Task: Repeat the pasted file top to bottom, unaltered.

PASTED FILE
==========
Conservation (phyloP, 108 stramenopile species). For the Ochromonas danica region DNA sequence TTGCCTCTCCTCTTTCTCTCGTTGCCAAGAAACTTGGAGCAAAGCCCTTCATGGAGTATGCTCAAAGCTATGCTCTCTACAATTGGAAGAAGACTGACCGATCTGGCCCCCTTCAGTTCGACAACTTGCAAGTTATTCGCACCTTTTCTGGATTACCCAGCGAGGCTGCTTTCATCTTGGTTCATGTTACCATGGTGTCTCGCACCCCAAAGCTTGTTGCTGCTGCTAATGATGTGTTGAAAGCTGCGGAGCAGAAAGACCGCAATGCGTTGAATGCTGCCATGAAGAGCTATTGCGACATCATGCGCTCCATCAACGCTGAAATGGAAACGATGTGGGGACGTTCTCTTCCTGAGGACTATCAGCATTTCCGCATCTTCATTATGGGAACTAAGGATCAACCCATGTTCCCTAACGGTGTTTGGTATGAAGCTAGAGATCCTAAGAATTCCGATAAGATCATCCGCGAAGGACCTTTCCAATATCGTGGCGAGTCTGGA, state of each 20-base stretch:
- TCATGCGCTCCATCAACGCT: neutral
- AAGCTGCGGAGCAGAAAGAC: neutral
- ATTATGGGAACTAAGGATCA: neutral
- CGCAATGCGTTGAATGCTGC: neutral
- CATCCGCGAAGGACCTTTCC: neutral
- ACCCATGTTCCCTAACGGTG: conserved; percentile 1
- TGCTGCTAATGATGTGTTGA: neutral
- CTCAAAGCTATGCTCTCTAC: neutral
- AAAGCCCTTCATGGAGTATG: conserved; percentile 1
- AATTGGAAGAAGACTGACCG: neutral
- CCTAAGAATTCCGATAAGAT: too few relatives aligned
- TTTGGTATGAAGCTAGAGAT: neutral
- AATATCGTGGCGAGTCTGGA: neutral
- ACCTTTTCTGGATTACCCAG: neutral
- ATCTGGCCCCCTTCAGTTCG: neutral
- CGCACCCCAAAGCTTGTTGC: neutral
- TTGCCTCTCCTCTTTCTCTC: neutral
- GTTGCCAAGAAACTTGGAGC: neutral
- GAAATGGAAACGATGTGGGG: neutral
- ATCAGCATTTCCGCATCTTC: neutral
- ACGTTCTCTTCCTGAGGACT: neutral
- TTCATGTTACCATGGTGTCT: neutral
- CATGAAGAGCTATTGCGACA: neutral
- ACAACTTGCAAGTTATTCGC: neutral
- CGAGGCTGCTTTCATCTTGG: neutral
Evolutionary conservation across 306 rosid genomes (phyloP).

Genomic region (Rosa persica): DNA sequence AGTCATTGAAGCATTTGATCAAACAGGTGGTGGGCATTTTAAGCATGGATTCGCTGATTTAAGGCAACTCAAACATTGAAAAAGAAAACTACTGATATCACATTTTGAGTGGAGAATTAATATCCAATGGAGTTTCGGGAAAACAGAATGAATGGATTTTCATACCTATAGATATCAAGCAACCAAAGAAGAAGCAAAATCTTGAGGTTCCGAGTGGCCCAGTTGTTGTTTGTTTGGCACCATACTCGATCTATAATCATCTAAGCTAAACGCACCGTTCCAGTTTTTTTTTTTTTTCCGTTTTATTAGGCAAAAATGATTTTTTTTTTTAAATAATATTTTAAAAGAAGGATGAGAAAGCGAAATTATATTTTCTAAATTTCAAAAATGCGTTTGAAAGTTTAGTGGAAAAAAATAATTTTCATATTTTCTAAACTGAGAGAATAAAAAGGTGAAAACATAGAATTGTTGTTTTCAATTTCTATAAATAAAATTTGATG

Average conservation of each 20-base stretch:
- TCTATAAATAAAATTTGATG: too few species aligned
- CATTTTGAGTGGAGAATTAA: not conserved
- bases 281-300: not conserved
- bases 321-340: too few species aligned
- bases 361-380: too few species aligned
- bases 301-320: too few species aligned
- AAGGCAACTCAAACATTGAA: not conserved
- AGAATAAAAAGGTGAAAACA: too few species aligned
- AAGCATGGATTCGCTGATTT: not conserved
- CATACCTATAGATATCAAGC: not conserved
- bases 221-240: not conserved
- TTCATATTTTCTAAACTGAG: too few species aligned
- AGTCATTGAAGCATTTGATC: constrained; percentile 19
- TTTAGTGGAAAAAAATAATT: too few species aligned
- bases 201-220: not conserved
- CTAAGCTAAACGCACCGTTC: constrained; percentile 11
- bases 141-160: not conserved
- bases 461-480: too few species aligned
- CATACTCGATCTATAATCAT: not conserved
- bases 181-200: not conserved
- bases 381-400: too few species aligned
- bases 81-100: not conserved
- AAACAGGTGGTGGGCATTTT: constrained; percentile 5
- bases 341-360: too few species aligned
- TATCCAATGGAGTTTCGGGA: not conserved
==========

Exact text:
Conservation (phyloP, 108 stramenopile species). For the Ochromonas danica region DNA sequence TTGCCTCTCCTCTTTCTCTCGTTGCCAAGAAACTTGGAGCAAAGCCCTTCATGGAGTATGCTCAAAGCTATGCTCTCTACAATTGGAAGAAGACTGACCGATCTGGCCCCCTTCAGTTCGACAACTTGCAAGTTATTCGCACCTTTTCTGGATTACCCAGCGAGGCTGCTTTCATCTTGGTTCATGTTACCATGGTGTCTCGCACCCCAAAGCTTGTTGCTGCTGCTAATGATGTGTTGAAAGCTGCGGAGCAGAAAGACCGCAATGCGTTGAATGCTGCCATGAAGAGCTATTGCGACATCATGCGCTCCATCAACGCTGAAATGGAAACGATGTGGGGACGTTCTCTTCCTGAGGACTATCAGCATTTCCGCATCTTCATTATGGGAACTAAGGATCAACCCATGTTCCCTAACGGTGTTTGGTATGAAGCTAGAGATCCTAAGAATTCCGATAAGATCATCCGCGAAGGACCTTTCCAATATCGTGGCGAGTCTGGA, state of each 20-base stretch:
- TCATGCGCTCCATCAACGCT: neutral
- AAGCTGCGGAGCAGAAAGAC: neutral
- ATTATGGGAACTAAGGATCA: neutral
- CGCAATGCGTTGAATGCTGC: neutral
- CATCCGCGAAGGACCTTTCC: neutral
- ACCCATGTTCCCTAACGGTG: conserved; percentile 1
- TGCTGCTAATGATGTGTTGA: neutral
- CTCAAAGCTATGCTCTCTAC: neutral
- AAAGCCCTTCATGGAGTATG: conserved; percentile 1
- AATTGGAAGAAGACTGACCG: neutral
- CCTAAGAATTCCGATAAGAT: too few relatives aligned
- TTTGGTATGAAGCTAGAGAT: neutral
- AATATCGTGGCGAGTCTGGA: neutral
- ACCTTTTCTGGATTACCCAG: neutral
- ATCTGGCCCCCTTCAGTTCG: neutral
- CGCACCCCAAAGCTTGTTGC: neutral
- TTGCCTCTCCTCTTTCTCTC: neutral
- GTTGCCAAGAAACTTGGAGC: neutral
- GAAATGGAAACGATGTGGGG: neutral
- ATCAGCATTTCCGCATCTTC: neutral
- ACGTTCTCTTCCTGAGGACT: neutral
- TTCATGTTACCATGGTGTCT: neutral
- CATGAAGAGCTATTGCGACA: neutral
- ACAACTTGCAAGTTATTCGC: neutral
- CGAGGCTGCTTTCATCTTGG: neutral
Evolutionary conservation across 306 rosid genomes (phyloP).

Genomic region (Rosa persica): DNA sequence AGTCATTGAAGCATTTGATCAAACAGGTGGTGGGCATTTTAAGCATGGATTCGCTGATTTAAGGCAACTCAAACATTGAAAAAGAAAACTACTGATATCACATTTTGAGTGGAGAATTAATATCCAATGGAGTTTCGGGAAAACAGAATGAATGGATTTTCATACCTATAGATATCAAGCAACCAAAGAAGAAGCAAAATCTTGAGGTTCCGAGTGGCCCAGTTGTTGTTTGTTTGGCACCATACTCGATCTATAATCATCTAAGCTAAACGCACCGTTCCAGTTTTTTTTTTTTTTCCGTTTTATTAGGCAAAAATGATTTTTTTTTTTAAATAATATTTTAAAAGAAGGATGAGAAAGCGAAATTATATTTTCTAAATTTCAAAAATGCGTTTGAAAGTTTAGTGGAAAAAAATAATTTTCATATTTTCTAAACTGAGAGAATAAAAAGGTGAAAACATAGAATTGTTGTTTTCAATTTCTATAAATAAAATTTGATG

Average conservation of each 20-base stretch:
- TCTATAAATAAAATTTGATG: too few species aligned
- CATTTTGAGTGGAGAATTAA: not conserved
- bases 281-300: not conserved
- bases 321-340: too few species aligned
- bases 361-380: too few species aligned
- bases 301-320: too few species aligned
- AAGGCAACTCAAACATTGAA: not conserved
- AGAATAAAAAGGTGAAAACA: too few species aligned
- AAGCATGGATTCGCTGATTT: not conserved
- CATACCTATAGATATCAAGC: not conserved
- bases 221-240: not conserved
- TTCATATTTTCTAAACTGAG: too few species aligned
- AGTCATTGAAGCATTTGATC: constrained; percentile 19
- TTTAGTGGAAAAAAATAATT: too few species aligned
- bases 201-220: not conserved
- CTAAGCTAAACGCACCGTTC: constrained; percentile 11
- bases 141-160: not conserved
- bases 461-480: too few species aligned
- CATACTCGATCTATAATCAT: not conserved
- bases 181-200: not conserved
- bases 381-400: too few species aligned
- bases 81-100: not conserved
- AAACAGGTGGTGGGCATTTT: constrained; percentile 5
- bases 341-360: too few species aligned
- TATCCAATGGAGTTTCGGGA: not conserved